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Raymond David Woosley, MPH and Raymond L. Woosley, MD, PhD

In the early days of the COVID-19 pandemic, several drugs already on the market were widely touted as potentially effective and were often prescribed in the hope that they could alter the course of COVID-19. Many of those drugs were originally developed for uses other than to treat a viral infection and were prescribed either off label, under “compassionate use” protocols or the FDA’s Emergency Use Authorization (EUA).

One drug that gained a lot of attention and subsequent use was the antimalarial/antiarthritic drug hydroxychloroquine (HCQ), brand name Plaquenil. When asked to address the absence of evidence for HCQ’s efficacy in fighting COVID-19, many advocates for its use responded “What could you lose?”. In April of 2020, AZCERT published an Opinion article in USA/Today responding to this question by drawing attention to HCQ’s place on the QTdrugs list in the “Known Risk of Torsades de Pointes” category and concluding that some patients could lose their lives.(1)

Later, in June of 2020, the FDA revoked the EUA for HCQ and issued a warning that emerging evidence showed that HCQ lacked efficacy against COVID-19 and cited reports of adverse events, including “serious heart rhythm problems”.(2)  Still, these and many other warnings did little to prevent HCQ prescribing by doctors who felt it necessary to “just do something”, especially when urged by patients and their families. Many thousands of patients with COVID-19 received HCQ during the pandemic.

In 2021, a meta analysis of controlled trials of HCQ in hospitalized patients found an 11% increased mortality in those treated with HCQ.(3)  A recent international collaborative study estimated the “worldwide in-hospital mortality attributable to HCQ use” by analyzing data from the published reports of mortality rate, HCQ exposure, the number of hospitalized patients and the increased relative risk of death with HCQ in the US, Belgium, France, Spain, Italy and Turkey. The authors estimated that there were 16,990 excess, in-hospital deaths associated with the use of HCQ during the first wave of the pandemic alone.(4)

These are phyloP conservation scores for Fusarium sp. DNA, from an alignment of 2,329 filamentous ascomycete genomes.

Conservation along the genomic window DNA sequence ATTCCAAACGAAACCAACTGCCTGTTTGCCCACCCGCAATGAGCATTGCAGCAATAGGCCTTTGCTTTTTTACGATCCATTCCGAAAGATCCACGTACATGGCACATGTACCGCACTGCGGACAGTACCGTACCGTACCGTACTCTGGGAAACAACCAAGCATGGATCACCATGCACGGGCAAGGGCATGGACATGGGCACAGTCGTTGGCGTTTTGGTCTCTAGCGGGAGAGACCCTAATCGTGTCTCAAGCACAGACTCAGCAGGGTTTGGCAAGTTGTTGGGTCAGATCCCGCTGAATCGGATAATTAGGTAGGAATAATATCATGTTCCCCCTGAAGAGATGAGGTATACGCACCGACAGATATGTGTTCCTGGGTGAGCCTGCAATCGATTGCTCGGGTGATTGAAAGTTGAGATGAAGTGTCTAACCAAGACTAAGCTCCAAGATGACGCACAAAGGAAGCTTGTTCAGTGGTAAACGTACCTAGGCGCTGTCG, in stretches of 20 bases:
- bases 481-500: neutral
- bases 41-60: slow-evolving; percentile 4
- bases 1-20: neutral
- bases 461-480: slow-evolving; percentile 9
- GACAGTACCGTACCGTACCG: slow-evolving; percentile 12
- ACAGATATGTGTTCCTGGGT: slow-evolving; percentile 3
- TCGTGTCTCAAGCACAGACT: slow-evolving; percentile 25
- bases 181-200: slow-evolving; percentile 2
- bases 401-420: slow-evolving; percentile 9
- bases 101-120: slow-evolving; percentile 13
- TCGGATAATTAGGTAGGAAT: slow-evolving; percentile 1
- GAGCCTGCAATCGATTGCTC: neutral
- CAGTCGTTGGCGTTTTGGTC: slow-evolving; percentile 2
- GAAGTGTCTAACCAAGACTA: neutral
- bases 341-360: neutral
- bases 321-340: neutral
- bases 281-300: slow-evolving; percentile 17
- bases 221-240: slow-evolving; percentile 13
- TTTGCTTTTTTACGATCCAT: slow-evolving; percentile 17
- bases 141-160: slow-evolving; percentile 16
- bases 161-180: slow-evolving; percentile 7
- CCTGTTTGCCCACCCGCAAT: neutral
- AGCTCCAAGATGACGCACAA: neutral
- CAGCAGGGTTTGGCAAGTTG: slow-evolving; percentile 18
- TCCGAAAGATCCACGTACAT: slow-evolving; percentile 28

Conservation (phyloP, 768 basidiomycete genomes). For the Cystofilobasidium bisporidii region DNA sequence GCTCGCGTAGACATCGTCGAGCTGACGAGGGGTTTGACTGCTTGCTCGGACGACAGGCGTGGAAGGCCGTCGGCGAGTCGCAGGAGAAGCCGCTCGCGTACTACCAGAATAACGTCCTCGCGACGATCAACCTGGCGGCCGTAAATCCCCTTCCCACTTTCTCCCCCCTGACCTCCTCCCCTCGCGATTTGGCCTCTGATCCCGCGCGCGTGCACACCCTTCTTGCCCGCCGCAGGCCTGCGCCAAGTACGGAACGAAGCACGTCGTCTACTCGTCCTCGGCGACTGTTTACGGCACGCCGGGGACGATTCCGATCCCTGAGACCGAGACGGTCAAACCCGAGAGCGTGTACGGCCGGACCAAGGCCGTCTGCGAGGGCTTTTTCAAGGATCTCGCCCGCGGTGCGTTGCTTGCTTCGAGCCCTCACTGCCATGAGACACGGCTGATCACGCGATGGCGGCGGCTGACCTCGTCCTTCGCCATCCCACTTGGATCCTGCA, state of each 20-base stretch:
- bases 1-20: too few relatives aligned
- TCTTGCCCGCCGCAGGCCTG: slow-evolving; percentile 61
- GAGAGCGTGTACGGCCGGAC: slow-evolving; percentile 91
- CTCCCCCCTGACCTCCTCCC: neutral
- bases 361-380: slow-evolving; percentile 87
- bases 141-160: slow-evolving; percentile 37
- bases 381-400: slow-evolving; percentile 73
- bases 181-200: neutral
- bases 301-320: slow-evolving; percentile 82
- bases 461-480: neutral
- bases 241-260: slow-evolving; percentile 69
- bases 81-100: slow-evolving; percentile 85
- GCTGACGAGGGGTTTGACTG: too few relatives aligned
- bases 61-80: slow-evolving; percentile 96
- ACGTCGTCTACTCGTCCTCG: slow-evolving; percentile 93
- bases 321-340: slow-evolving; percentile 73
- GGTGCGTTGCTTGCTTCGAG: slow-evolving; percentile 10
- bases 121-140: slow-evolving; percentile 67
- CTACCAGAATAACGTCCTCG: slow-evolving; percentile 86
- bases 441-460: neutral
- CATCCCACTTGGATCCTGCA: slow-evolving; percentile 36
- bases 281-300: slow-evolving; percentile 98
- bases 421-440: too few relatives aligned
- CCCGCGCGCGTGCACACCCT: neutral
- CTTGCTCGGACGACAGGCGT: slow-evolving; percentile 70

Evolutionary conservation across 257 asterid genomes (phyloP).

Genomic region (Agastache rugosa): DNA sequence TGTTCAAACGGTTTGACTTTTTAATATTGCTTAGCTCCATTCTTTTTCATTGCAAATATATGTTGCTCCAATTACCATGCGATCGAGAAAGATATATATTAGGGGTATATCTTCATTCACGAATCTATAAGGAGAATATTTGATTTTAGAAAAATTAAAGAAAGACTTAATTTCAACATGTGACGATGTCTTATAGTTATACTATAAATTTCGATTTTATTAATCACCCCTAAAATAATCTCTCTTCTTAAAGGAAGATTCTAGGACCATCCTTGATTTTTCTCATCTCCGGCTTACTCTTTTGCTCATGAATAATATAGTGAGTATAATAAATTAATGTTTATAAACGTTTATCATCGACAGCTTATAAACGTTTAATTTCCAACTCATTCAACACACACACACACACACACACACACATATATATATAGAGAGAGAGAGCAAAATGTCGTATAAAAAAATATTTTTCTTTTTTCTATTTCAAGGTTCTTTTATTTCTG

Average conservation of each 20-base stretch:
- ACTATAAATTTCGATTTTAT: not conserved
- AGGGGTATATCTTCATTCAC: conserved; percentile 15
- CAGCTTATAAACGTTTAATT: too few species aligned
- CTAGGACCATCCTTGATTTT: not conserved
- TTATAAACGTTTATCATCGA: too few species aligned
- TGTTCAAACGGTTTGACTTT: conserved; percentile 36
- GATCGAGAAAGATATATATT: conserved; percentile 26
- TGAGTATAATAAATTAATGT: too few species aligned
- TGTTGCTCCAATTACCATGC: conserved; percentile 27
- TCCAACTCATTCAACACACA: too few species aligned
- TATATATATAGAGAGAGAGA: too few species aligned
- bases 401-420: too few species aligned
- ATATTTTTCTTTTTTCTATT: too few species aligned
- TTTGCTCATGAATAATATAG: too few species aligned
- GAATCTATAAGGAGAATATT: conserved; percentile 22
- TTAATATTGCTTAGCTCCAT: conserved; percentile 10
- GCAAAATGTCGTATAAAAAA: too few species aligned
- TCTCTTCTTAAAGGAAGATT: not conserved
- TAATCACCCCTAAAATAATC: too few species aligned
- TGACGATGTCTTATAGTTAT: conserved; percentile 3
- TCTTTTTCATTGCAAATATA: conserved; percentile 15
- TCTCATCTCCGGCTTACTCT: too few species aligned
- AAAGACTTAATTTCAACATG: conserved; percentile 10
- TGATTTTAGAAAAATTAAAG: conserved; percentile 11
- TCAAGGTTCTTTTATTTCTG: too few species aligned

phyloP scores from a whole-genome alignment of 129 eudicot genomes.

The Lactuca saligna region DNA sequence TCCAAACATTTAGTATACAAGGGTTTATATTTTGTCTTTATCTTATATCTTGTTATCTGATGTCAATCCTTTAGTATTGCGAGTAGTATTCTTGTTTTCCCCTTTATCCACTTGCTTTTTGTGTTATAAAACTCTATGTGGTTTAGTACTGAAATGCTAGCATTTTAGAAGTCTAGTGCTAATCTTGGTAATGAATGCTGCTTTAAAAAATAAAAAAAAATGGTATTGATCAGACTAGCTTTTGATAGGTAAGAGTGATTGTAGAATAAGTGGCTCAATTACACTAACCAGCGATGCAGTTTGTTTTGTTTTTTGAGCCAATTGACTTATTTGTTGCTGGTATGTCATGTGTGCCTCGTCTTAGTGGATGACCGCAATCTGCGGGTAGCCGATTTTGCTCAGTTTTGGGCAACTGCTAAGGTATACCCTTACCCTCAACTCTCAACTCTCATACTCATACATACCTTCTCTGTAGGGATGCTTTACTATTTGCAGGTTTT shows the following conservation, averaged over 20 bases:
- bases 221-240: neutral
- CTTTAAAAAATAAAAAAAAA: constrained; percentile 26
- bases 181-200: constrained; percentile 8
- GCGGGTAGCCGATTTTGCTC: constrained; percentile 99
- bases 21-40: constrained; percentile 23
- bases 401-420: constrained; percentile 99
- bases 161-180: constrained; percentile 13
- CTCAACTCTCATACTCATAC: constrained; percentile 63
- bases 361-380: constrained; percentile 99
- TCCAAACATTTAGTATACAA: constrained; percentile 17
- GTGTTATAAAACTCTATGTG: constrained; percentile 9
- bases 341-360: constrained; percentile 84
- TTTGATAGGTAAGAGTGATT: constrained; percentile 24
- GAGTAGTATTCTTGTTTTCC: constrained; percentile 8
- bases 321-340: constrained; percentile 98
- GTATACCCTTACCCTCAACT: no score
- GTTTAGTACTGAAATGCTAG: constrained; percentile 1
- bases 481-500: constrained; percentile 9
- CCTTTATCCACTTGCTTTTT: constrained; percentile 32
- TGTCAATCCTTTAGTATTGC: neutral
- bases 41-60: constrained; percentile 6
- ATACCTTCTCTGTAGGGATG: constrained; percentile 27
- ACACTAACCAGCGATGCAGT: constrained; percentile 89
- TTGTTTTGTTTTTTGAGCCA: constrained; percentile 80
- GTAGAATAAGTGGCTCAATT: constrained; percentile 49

Considering the types of adverse events that have been reported with HCQ and its strong correlation with prolonged QT and Torsades de Pointes, it is logical to assume that at least some of the excess deaths were due to the arrhythmogenic, QT prolonging properties of HCQ. This experience with HCQ demonstrates the importance of being aware of a drug’s potential adverse effects, especially its QT/TdP risk category, when estimating the drug’s risk/benefit ratio.


  1. Woosley RL. What do you have to lose taking hydroxychloroquine for coronavirus? Potentially your life. USAToday Opinion [Internet]. April 10,2020, Accessed: Jan. 1, 2024. Available from: https://www.usatoday.com/story/opinion/2020/04/10/what-have-lose-taking-hydroxychloroquine-coronavirus-life-column/5123478002/.
  2. FDA. FDA cautions against use of hydroxychloroquine... due to risk of heart rhythm problems June 15, 2020, Accessed: January 1, 2024. Available from: https://www.fda.gov/drugs/drug-safety-and-availability/fda-cautions-against-use-hydroxychloroquine-or-chloroquine-covid-19-outside-hospital-setting-or.
  3. Axfors C, Schmitt AM, Janiaud P, Van't Hooft J, Abd-Elsalam S, Abdo EF, et al. Mortality outcomes with hydroxychloroquine and chloroquine in COVID-19 from an international collaborative meta-analysis of randomized trials. Nat Commun. 2021;12(1):2349.
  4. Pradelle A, Mainbourg S, Provencher S, Massy E, Grenet G, Lega JC. Deaths induced by compassionate use of hydroxychloroquine during the first COVID-19 wave: an estimate. Biomed Pharmacother. 2024;171:116055.

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